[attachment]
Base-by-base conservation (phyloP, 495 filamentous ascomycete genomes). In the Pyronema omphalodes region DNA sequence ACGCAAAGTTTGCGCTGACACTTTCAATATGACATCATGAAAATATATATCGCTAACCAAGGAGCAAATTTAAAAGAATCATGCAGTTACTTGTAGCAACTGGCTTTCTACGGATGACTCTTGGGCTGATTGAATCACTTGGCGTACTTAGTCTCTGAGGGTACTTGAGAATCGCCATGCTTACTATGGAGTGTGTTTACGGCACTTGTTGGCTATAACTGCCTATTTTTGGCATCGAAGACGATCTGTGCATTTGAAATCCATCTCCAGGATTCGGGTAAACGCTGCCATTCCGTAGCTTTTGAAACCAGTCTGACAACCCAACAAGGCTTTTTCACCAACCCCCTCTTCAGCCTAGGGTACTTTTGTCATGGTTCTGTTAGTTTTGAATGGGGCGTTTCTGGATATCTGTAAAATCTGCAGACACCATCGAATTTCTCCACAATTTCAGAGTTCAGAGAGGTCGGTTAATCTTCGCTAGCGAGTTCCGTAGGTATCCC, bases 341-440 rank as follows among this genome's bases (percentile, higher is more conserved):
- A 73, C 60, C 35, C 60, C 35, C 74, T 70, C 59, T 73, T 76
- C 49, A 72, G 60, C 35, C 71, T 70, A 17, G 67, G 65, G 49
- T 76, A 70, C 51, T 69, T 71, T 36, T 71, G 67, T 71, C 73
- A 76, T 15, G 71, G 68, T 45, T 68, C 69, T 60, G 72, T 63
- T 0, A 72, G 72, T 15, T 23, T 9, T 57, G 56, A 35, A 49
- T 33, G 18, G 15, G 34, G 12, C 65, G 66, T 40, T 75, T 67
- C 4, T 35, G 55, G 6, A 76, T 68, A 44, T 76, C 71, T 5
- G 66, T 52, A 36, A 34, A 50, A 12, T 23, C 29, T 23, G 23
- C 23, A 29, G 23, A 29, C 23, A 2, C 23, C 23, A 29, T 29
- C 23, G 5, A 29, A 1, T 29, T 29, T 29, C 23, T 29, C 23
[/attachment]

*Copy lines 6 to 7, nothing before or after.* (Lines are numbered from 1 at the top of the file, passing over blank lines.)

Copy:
- T 0, A 72, G 72, T 15, T 23, T 9, T 57, G 56, A 35, A 49
- T 33, G 18, G 15, G 34, G 12, C 65, G 66, T 40, T 75, T 67